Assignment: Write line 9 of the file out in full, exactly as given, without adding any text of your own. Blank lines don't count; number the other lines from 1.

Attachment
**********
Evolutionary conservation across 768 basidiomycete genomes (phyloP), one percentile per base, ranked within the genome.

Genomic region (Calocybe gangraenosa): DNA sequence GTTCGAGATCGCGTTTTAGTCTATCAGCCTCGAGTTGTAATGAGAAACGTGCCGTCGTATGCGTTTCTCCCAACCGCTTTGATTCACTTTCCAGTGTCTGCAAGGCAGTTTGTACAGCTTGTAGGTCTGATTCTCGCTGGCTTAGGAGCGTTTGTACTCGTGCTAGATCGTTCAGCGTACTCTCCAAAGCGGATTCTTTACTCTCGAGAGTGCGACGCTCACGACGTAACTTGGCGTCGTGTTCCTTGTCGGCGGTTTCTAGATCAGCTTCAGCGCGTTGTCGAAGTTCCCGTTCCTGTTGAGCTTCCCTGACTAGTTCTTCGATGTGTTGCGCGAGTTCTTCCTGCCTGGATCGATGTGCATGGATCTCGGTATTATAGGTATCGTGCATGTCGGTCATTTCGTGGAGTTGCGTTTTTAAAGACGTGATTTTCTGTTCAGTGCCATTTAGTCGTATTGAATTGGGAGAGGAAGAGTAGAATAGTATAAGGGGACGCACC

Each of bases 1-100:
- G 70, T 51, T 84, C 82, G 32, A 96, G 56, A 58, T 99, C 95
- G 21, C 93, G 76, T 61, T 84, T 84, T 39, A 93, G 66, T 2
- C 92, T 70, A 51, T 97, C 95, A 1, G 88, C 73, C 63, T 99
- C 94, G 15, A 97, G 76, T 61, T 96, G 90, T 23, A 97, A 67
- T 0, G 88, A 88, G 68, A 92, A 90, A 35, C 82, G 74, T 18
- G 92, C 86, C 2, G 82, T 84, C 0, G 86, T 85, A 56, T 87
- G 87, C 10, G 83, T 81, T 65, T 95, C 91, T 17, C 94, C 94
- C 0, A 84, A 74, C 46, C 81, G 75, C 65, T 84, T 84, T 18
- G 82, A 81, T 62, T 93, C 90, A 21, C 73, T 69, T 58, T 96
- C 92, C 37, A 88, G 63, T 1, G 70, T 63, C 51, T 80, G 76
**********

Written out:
- G 92, C 86, C 2, G 82, T 84, C 0, G 86, T 85, A 56, T 87